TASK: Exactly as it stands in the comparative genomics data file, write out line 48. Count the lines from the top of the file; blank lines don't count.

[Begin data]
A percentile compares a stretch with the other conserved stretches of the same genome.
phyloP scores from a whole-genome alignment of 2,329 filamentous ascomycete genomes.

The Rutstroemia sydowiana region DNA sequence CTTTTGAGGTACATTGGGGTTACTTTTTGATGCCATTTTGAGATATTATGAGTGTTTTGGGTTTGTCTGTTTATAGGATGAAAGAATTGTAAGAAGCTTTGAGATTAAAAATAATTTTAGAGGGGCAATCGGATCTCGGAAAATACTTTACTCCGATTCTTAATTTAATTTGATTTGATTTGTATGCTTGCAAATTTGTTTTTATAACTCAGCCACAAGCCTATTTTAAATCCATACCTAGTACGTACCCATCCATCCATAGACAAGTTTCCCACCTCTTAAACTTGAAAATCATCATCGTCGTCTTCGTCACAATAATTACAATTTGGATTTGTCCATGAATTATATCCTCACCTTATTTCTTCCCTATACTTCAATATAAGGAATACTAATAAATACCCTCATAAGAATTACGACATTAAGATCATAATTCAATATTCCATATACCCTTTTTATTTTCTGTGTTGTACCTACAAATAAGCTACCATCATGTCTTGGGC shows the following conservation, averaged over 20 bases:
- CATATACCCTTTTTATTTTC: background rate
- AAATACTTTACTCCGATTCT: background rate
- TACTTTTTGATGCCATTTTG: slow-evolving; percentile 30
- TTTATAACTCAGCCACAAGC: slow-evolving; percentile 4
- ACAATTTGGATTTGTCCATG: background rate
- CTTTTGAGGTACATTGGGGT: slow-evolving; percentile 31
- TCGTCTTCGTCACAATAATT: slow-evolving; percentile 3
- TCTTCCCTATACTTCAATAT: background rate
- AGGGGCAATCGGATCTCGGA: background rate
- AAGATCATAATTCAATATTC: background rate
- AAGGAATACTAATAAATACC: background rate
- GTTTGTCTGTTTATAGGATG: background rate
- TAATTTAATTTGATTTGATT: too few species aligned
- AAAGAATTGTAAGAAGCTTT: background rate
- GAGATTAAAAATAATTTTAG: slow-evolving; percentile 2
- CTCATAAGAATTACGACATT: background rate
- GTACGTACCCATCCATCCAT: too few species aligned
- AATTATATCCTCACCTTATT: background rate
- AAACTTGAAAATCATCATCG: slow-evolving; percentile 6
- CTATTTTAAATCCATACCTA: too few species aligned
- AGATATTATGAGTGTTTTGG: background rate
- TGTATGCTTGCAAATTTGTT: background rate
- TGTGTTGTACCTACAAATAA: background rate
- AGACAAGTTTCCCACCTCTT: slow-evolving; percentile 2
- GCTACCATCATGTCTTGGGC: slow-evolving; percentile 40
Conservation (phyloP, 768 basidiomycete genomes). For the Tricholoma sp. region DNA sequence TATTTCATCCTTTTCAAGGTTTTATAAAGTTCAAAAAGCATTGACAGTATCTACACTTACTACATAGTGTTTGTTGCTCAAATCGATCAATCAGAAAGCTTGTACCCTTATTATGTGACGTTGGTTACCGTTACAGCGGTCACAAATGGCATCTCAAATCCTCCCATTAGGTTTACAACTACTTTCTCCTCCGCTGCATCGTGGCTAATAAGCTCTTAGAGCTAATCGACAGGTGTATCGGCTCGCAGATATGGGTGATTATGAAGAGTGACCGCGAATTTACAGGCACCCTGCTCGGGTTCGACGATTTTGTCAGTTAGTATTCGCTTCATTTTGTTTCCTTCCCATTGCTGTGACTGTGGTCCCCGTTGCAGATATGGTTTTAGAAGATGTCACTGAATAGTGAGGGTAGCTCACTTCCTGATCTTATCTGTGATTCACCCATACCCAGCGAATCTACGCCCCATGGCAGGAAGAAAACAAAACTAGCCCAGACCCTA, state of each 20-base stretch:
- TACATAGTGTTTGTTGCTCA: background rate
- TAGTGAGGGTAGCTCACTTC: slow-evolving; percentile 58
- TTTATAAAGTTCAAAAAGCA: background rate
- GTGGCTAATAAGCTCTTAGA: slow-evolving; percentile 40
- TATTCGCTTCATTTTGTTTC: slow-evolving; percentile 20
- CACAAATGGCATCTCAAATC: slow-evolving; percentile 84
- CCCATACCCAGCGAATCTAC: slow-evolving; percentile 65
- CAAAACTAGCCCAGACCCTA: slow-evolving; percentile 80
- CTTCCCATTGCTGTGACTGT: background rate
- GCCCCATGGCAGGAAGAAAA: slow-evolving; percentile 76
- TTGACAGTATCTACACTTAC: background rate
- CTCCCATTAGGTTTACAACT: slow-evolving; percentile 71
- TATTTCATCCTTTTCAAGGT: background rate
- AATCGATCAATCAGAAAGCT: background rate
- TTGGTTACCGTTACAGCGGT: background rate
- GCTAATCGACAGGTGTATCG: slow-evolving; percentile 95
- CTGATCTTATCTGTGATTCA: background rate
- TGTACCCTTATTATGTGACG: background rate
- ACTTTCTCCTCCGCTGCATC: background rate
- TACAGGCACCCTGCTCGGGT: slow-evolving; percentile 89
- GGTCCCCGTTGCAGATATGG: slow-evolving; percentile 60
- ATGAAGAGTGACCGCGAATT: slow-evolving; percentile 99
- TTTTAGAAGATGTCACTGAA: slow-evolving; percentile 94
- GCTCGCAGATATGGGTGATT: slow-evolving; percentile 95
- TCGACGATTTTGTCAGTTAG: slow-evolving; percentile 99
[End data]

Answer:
- ACTTTCTCCTCCGCTGCATC: background rate